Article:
Your UN.781. 
1. Berendsen has adopted correct approach  which should be fol-
low[ed] by Australian Delegation which should have strongly supported New Zealand. Reference your paragraph 12 vote on draft as a whole should be in Assembly.
2. Please convey following message to Berendsen:-
'I have seen report by our Delegation of your reply at fifth meeting of Trusteeship Sub-Committee One. You have put the position clearly and directly and I have instructed the Australian Delegation to give you complete support.
In my view any weakness or concession now would be a mistake and we should all stand firm and stand jointly on texts as submitted.
Dulles might be encouraged in his suggestion that in the event of disagreement drafts as they stand should go to Assembly to be voted on as a whole but I do not think that Australia will run the risk of Assembly defeat provided timely support is requested.
Drafts of all mandatory powers would stand or fall together.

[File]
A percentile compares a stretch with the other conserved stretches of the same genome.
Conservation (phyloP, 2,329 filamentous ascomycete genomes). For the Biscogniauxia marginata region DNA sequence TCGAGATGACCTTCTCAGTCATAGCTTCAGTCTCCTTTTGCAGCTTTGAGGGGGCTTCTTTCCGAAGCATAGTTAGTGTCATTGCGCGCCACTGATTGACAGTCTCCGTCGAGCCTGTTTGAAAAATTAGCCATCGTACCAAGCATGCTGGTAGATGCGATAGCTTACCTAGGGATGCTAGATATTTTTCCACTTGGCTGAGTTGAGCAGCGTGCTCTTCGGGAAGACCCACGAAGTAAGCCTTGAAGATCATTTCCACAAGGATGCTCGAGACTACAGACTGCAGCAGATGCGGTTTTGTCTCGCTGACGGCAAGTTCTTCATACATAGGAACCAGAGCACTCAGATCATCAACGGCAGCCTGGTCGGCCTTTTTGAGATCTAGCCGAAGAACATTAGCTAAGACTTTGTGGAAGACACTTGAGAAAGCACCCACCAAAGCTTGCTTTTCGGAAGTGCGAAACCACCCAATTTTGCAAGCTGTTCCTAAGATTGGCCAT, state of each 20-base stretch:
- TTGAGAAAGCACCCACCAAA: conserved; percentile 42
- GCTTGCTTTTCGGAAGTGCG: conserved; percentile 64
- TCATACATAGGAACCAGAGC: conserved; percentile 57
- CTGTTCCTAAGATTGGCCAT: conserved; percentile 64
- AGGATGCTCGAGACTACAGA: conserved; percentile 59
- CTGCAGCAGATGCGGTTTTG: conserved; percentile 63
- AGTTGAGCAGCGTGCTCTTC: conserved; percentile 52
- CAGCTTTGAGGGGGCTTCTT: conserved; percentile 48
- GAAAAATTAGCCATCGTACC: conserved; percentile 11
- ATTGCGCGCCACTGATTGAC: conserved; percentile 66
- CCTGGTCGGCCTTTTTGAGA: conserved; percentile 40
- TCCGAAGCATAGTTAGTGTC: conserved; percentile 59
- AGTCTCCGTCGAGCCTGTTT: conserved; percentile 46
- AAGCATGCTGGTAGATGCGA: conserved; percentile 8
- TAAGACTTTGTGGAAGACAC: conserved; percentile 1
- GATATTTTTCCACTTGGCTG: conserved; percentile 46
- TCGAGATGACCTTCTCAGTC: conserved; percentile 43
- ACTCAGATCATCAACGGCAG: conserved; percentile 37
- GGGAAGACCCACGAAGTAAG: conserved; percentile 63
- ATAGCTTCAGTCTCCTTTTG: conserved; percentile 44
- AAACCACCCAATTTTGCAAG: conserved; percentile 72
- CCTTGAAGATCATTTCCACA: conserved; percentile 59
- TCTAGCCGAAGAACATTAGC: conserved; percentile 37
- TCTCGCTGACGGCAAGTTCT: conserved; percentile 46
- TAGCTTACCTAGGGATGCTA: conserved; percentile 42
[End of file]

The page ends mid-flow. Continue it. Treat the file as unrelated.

In my judgment New Zealand has no cause to consider proposals put forward as you have already gone some way I personally think too far to meet objections and in your reply you need merely stand firm on draft after making points once again so well made by you last Friday. Regards.'
3. But Dulles' own attitude in filing modifications to Australia's draft is indefensible especially in view of messages received through Bailey that he approved our general approach. Fact is clear that administering authority must be trusted in order to become a trustee. Australia's record in New Guinea was outstanding and has never been questioned except by a few trouble makers at present conference. It needs no apology. What is now needed is strong counter attack. It is not much use talking of stone age and pleading or suggesting that we are willing to modify long established policy on trade or migration which would have converted New Guinea into a sphere of Japanese influence. All this I pointed out frankly at San Francisco. Berendsen's attitude is direct, courageous and sound.